As an example, Batman has morphed significantly from the original character in 1939, created to ride the waves of Superman’s comic-strip hero success. Though Batman originally used campy humour, the comedic elements were forgone and replaced with the comic and cinematic portrayals of a tortured, flawed man subconsciously displacing childhood trauma onto the villains of Gotham City, as well as its corrupt police force. Christopher Nolan, the director of the Dark Knight trilogy (2005-2012), points out, “Few superheroes have the sense of purpose and destiny that Batman has. He is driven by an incredible sense of rage, sadness and grief because of the tragedy of his parents’ murder at an early age.” These affects drive him to don the role of Batman, the ultimate model of justice. In these later versions of Batman, the superhero mirrors the sentiment of contemporary American people struggling under the now full-fledged neoliberal paradigm, or as Ann Cvetkovich describes, “the affects associated with keeping up with corporate culture and the market economy, or with being completely neglected by it.” In Depression: A Public Feeling, Cvetkovich reveals the public nature of “depression, as a keyword in order to describe the affective dimensions of ordinary life in the present moment. Such an investigation emerges from important traditions of describing how capitalism feels,” as well as “the felt sensations of the lived environment.”
In Batman Begins, Gotham City is not only a visual representation of the affectual dimensions of capitalism, as every wide image of the city features grey, mundane urban cityscapes, but is also consistently personified through characters’ descriptions of the city as ‘depressed,’ effectively taking on the alienation and pain that the citizens of Gotham experience. Rachel Dawes, Bruce’s childhood friend and love interest throughout the film, describes Gotham as “rotting,” even though the hegemonic narrative of Gotham is that its “depression […] is history. It’s not. Things are worse than ever down here.” Batman’s origin story channels Gotham’s macroscopic ‘depression’ through the microscopic story of his parents’ mugging, a deadly event that Chill alleges he was driven to because of the devastating poverty in Gotham. Indeed, at the prosecution of his parents’ murderer, Bruce witnesses Chill express regret for what he did after the prosecutor announces to the court, “The depression hit working people, like Mr. Chill, hardest of all. His crime was […] motivated not by greed, but by desperation.” This declaration clearly connects Wayne’s trauma and suffering to the larger societal inequities and injustices in Gotham without delegitimizing the pain of losing his parents. The prosecutor’s claim clearly aligns Batman’s origin story with his character’s resulting subjectivity and consistent affective state. More importantly, however, the prosecutor’s claim connects the deadly mugging to a broader societal “[e]pidemi[c] of depression, [which] can be related (both as symptom and as obfuscation) to long-term histories of violence that have ongoing impacts at the level of everyday emotional experience.”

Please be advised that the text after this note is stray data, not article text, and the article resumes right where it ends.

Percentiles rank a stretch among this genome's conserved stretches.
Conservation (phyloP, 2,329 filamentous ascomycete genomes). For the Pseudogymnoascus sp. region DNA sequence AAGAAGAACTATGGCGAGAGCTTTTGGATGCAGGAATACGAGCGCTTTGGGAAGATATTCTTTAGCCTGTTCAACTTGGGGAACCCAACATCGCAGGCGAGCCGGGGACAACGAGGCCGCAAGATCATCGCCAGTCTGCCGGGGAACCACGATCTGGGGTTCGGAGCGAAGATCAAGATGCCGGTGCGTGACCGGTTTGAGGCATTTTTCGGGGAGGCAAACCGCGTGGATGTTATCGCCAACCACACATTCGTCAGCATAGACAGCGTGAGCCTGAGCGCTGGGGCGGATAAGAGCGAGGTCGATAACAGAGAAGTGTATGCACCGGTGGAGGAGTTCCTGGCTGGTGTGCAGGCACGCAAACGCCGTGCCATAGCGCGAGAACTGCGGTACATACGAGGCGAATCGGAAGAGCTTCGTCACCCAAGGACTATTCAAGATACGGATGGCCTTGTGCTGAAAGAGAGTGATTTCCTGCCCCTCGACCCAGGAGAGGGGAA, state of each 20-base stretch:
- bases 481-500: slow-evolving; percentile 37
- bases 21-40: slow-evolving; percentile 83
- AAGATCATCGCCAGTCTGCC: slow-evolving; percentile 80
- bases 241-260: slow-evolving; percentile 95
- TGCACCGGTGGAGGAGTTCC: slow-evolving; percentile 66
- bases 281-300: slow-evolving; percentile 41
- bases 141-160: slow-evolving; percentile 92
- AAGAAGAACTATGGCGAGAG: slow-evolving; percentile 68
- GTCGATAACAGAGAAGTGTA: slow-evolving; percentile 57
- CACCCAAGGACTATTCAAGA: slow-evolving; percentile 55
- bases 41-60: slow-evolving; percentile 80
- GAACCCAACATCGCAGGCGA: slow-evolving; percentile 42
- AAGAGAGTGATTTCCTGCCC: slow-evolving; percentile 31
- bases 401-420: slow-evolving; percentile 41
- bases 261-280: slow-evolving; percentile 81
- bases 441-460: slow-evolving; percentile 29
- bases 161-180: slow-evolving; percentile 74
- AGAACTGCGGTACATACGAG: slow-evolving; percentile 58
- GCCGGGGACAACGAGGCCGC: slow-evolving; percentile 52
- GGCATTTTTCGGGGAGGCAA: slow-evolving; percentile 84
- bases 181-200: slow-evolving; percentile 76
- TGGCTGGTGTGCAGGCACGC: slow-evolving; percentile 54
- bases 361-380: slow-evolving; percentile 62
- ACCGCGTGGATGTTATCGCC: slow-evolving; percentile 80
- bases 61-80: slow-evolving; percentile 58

The ability to explore Batman’s affective state in any way is indebted to the labour of women, who have performed the feminized philosophical work surrounding affect, and yet his emotions are considered universal by nature of his affluent white male positionality within society. Therefore, it is necessary to explore other dimensions of loneliness that are specific to superheroes outside of the assumed universal experience of the white male, which is found in the figure of Wonder Woman, and the ways in which the loneliness she experiences is profoundly shaped by her femininity. Even Patty Jenkins’ film Wonder Woman begins with a soft introduction to loneliness, as Diana Prince, in the modern day, arrives at the Louvre and gazes at an old WWI-era photo of her in her Wonder Woman armour with a troupe of men. Her eyes begin to tear up as the camera zooms in on a man standing directly beside her in the photo. The Amazonian inability to age, Diana’s presence in the modern day, and her nostalgic, reminiscing gaze indicate to the viewer that everyone in the aged, stained photo is dead, leaving Diana as the lone carrier of their memories. Diana is then revealed to be Princess Diana of Themyscira, an Amazon with superhuman powers from the Greek gods and raised by her mother, Queen Hippolyta. As a result of her heritage, Diana never met a man until the American in the photo, Steve Trevor, crash lands his plane on the Amazons’ isolated island nation and unleashes a chain of events that lead to Diana leaving Themyscira and hunting down Ares, a god terrorizing Earth in the form of WWI’s Axis military powers. Before Diana sets sail for Britain to end WWI, Queen Hippolyta informs Diana, “If you choose to leave, you may never return,” to which Diana asks her mother, “Who would I be if I stayed?” Here, Diana reveals the nature of her existence: to leave, she will be lonely, as the sole Amazon out in an unknown, violent world, and yet to stay would undermine Diana’s entire identity, founded upon her belief in a stark difference between good and evil.